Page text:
This opinion will be unpublished and

may not be cited except as provided by

Minn. Stat. § 480A.08, subd. 3 (2002).






Judy I. Larsen, petitioner,





James C. Larsen,



Filed June 29, 2004

Affirmed in part and reversed in part

Halbrooks, Judge



Kandiyohi County District Court

File No. F4-03-745


Judy I. Larsen, P.O. Box 851, New London, MN 56273 (pro se respondent)


LeeAnn Clayton, Clayton Law Office, P.O. Box 113, Spicer, MN 56288 (for appellant)

(for appellant)



            Considered and decided by Harten, Presiding Judge, Halbrooks, Judge, and Minge, Judge.

U N P U B L I S H E D   O P I N I O N


Appellant James C. Larsen challenges the district court order requiring that he pay respondent Judy Larsen retroactive and ongoing child support, arguing that (1) the child-support magistrate (CSM) lacked jurisdiction over the matter; (2) the CSM’s award of retroactive support to respondent lacked a proper statutory basis; and (3) the award of ongoing support was not supported by the CSM’s findings.  We affirm in part and reverse in part.


In April 2002, the parties dissolved their marriage pursuant to a stipulated judgment and decree that awarded them joint legal and physical custody of N.L., born in 1987.  Appellant is N.L.’s biological father.  N.L.’s biological mother died in 1991, and it is undisputed that N.L. considers respondent to be his mother.  The decree provided that appellant would furnish N.L.’s primary residence subject to several exceptions, including that should respondent “find a reasonably priced apartment in Spicer,” N.L. would live primarily with respondent.

At all times relevant to this appeal, N.L. has been entitled to $420 monthly Retirement, Survivors and Disability (RSDI) social security benefits based on his deceased biological mother’s earnings.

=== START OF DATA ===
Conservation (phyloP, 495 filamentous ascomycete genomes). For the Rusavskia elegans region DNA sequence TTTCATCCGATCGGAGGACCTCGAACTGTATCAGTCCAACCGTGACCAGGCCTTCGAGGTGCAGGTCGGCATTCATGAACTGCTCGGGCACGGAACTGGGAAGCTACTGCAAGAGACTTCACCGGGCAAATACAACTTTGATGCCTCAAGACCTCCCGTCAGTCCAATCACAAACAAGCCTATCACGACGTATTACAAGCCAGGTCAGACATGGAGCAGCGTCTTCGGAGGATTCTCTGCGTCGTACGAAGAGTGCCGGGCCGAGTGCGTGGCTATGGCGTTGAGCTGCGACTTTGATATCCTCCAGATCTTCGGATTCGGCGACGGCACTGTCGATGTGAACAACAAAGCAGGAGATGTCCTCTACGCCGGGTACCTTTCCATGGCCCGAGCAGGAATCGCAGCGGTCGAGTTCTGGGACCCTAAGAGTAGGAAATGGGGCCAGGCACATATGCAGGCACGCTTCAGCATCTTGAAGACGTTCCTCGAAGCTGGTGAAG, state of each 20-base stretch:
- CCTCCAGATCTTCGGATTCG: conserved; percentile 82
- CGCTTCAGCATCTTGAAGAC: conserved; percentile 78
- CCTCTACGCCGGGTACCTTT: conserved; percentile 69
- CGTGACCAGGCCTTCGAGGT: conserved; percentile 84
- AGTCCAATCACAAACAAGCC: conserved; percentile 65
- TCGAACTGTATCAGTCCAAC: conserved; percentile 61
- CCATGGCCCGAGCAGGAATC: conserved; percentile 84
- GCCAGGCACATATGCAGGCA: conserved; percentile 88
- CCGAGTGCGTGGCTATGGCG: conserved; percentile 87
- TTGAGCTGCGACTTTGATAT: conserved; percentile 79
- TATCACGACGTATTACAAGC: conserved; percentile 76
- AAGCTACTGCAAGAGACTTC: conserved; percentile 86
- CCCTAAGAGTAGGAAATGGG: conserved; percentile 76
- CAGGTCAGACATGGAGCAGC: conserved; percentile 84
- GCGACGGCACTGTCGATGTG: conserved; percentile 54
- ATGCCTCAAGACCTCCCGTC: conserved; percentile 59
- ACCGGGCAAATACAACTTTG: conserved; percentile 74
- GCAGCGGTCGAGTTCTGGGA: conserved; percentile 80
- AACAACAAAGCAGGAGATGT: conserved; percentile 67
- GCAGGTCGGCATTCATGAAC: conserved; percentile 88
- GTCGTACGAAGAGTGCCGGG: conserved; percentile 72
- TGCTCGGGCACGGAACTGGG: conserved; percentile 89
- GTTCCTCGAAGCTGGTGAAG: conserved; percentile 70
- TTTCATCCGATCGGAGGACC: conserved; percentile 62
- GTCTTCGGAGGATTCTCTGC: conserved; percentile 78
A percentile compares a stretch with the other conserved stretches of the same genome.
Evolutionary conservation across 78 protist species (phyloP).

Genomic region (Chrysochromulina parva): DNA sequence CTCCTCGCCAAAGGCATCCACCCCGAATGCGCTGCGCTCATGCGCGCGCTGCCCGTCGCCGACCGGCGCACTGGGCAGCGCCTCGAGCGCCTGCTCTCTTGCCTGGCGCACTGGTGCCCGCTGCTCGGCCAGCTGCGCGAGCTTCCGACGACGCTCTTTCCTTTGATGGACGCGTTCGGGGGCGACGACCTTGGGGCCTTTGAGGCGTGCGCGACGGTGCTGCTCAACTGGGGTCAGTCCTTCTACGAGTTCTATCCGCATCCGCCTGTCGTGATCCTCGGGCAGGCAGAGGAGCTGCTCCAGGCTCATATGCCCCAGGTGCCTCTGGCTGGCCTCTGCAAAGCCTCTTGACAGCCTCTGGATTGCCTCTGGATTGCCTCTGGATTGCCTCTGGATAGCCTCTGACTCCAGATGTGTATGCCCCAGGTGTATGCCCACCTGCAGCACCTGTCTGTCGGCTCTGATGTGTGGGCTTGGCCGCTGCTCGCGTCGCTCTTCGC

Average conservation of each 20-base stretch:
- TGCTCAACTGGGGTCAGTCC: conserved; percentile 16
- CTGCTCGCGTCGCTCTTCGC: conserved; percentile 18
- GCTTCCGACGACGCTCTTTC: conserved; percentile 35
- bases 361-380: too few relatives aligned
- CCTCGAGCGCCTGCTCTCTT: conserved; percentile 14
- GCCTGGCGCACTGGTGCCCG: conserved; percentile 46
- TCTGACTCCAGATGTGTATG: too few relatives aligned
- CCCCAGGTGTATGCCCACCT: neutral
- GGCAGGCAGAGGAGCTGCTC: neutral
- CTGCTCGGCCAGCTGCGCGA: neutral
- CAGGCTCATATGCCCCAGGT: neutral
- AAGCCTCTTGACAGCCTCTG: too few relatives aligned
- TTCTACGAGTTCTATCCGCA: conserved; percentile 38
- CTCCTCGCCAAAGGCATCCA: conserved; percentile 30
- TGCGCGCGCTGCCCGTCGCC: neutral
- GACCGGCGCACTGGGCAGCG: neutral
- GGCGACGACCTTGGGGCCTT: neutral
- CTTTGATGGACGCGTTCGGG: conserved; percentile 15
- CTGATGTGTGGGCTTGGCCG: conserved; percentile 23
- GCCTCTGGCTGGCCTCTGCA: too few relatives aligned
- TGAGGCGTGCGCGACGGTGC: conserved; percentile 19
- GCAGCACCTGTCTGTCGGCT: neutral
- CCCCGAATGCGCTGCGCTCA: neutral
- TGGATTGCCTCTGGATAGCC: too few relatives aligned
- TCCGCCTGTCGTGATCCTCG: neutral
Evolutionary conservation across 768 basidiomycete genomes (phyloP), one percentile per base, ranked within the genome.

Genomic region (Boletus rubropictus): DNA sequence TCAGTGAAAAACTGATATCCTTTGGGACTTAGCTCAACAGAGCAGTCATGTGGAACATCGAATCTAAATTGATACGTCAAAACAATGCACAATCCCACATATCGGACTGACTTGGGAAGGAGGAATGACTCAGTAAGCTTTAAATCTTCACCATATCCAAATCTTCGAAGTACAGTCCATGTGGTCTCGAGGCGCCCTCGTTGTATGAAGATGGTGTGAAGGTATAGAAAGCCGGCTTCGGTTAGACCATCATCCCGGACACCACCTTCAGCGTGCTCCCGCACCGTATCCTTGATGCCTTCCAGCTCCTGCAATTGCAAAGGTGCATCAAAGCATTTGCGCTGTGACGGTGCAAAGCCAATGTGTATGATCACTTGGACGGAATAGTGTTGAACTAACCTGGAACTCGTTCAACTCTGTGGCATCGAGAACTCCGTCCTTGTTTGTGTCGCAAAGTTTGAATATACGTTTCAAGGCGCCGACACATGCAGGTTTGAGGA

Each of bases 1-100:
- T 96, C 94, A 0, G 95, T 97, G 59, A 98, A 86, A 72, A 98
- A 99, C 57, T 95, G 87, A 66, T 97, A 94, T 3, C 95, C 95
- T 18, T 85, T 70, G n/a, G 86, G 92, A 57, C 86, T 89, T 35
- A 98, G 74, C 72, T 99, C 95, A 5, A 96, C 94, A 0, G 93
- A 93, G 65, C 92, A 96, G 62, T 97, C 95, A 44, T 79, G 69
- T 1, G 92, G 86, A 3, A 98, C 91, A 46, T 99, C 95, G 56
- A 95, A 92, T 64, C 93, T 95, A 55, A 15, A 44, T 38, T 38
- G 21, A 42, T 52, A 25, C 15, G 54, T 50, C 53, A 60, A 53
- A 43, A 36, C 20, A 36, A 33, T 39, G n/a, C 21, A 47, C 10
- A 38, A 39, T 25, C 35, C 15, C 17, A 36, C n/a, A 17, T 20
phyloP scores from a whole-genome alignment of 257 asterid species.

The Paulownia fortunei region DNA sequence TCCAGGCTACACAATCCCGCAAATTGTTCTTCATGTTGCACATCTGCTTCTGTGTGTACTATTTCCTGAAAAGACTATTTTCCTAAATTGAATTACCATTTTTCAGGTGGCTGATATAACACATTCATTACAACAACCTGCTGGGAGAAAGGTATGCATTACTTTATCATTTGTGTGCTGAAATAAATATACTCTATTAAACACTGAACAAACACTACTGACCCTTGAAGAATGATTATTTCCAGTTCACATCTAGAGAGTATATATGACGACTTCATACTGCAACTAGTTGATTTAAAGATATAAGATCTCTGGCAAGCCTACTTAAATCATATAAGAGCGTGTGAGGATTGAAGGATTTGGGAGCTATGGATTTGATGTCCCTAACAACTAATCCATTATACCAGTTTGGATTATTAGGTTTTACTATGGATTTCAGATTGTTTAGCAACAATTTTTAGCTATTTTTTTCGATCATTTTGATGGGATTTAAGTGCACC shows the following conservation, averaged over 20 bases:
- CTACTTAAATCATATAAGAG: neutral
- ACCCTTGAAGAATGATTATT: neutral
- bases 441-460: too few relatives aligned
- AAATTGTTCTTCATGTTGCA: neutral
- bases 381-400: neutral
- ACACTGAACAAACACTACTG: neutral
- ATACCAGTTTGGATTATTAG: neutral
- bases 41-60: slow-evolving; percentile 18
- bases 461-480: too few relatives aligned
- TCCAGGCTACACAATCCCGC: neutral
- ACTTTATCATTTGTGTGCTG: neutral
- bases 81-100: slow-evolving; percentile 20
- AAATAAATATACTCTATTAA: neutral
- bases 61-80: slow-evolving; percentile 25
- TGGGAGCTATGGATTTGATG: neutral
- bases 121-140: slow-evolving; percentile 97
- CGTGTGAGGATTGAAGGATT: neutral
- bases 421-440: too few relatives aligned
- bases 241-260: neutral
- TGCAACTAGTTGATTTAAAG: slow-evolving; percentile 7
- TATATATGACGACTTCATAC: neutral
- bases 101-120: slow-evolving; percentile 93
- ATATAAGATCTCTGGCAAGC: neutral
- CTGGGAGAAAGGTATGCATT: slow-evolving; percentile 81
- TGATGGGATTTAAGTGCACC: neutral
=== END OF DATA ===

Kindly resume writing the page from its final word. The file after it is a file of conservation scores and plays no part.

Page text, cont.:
Although the term “child support” is not used in the portions of the decree excerpted in the CSM’s order, the order states that the “only provisions in the [decree dealing] with financial obligations” are the provisions (1) allocating N.L.’s monthly RSDI benefits to the parties to reflect the amount of time N.L. resided with each party, with respondent receiving $100 and appellant receiving $320 each month; (2) requiring appellant to “provide all other expenses of [N.L.]” except driver’s training education; and (3) allowing appellant to claim N.L. as a dependent for the purposes of tax exemption.  The decree further provided that the parties’ financial obligations with respect to N.L. “shall be revised” should N.L. change his primary place of residence.

In July 2002, respondent relocated to New London, next to Spicer.  Since that time, N.L. has lived continuously with respondent and attended school in the New London-Spicer school district, subject to visitation with appellant.  Respondent subsequently applied to Kandiyohi County (county) for non-public-assistance child-support enforcement services pursuant to Title IV-D of the Social Security Act, 42 U.S.C. § 654(4) (2002).  The county determined that the matter was a “IV-D case” as defined by Minn. Stat. § 518.54, subd. 14 (2002), and was therefore suitable for submission to a CSM pursuant to the “expedited child support hearing process” described in Minn. Stat. § 484.702 (2002).